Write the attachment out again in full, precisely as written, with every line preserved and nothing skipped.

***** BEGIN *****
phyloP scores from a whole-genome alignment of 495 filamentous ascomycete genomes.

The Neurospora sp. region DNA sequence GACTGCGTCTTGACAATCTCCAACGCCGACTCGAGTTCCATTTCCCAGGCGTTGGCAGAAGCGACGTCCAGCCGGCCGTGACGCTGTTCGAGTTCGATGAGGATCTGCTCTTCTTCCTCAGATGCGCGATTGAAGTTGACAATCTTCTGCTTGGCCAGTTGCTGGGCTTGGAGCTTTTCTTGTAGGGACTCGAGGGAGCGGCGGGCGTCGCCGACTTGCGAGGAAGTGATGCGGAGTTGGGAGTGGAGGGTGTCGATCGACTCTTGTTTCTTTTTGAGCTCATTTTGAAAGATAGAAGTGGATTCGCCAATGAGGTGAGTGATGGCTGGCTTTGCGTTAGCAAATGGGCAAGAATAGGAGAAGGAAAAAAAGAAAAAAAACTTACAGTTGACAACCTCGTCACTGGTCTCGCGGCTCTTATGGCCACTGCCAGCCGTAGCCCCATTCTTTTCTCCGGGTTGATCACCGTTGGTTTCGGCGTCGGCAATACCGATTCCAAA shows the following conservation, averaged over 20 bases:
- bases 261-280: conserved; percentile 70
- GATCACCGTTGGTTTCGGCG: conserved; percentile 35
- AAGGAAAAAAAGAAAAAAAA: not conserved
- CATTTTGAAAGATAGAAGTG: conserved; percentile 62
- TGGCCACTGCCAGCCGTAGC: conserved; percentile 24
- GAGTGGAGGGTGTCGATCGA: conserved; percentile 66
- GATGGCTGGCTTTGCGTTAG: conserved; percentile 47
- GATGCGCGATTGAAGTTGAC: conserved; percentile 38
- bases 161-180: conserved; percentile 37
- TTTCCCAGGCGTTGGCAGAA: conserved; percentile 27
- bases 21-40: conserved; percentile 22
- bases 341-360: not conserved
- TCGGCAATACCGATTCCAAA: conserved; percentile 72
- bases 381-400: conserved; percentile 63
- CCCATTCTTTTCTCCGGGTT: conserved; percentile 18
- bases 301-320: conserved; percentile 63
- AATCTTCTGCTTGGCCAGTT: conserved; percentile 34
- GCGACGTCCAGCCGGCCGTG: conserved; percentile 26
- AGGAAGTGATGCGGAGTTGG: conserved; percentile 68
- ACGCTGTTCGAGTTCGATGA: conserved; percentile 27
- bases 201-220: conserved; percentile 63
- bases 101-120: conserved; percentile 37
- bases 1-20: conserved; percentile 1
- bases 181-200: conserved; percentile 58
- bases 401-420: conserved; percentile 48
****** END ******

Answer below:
phyloP scores from a whole-genome alignment of 495 filamentous ascomycete genomes.

The Neurospora sp. region DNA sequence GACTGCGTCTTGACAATCTCCAACGCCGACTCGAGTTCCATTTCCCAGGCGTTGGCAGAAGCGACGTCCAGCCGGCCGTGACGCTGTTCGAGTTCGATGAGGATCTGCTCTTCTTCCTCAGATGCGCGATTGAAGTTGACAATCTTCTGCTTGGCCAGTTGCTGGGCTTGGAGCTTTTCTTGTAGGGACTCGAGGGAGCGGCGGGCGTCGCCGACTTGCGAGGAAGTGATGCGGAGTTGGGAGTGGAGGGTGTCGATCGACTCTTGTTTCTTTTTGAGCTCATTTTGAAAGATAGAAGTGGATTCGCCAATGAGGTGAGTGATGGCTGGCTTTGCGTTAGCAAATGGGCAAGAATAGGAGAAGGAAAAAAAGAAAAAAAACTTACAGTTGACAACCTCGTCACTGGTCTCGCGGCTCTTATGGCCACTGCCAGCCGTAGCCCCATTCTTTTCTCCGGGTTGATCACCGTTGGTTTCGGCGTCGGCAATACCGATTCCAAA shows the following conservation, averaged over 20 bases:
- bases 261-280: conserved; percentile 70
- GATCACCGTTGGTTTCGGCG: conserved; percentile 35
- AAGGAAAAAAAGAAAAAAAA: not conserved
- CATTTTGAAAGATAGAAGTG: conserved; percentile 62
- TGGCCACTGCCAGCCGTAGC: conserved; percentile 24
- GAGTGGAGGGTGTCGATCGA: conserved; percentile 66
- GATGGCTGGCTTTGCGTTAG: conserved; percentile 47
- GATGCGCGATTGAAGTTGAC: conserved; percentile 38
- bases 161-180: conserved; percentile 37
- TTTCCCAGGCGTTGGCAGAA: conserved; percentile 27
- bases 21-40: conserved; percentile 22
- bases 341-360: not conserved
- TCGGCAATACCGATTCCAAA: conserved; percentile 72
- bases 381-400: conserved; percentile 63
- CCCATTCTTTTCTCCGGGTT: conserved; percentile 18
- bases 301-320: conserved; percentile 63
- AATCTTCTGCTTGGCCAGTT: conserved; percentile 34
- GCGACGTCCAGCCGGCCGTG: conserved; percentile 26
- AGGAAGTGATGCGGAGTTGG: conserved; percentile 68
- ACGCTGTTCGAGTTCGATGA: conserved; percentile 27
- bases 201-220: conserved; percentile 63
- bases 101-120: conserved; percentile 37
- bases 1-20: conserved; percentile 1
- bases 181-200: conserved; percentile 58
- bases 401-420: conserved; percentile 48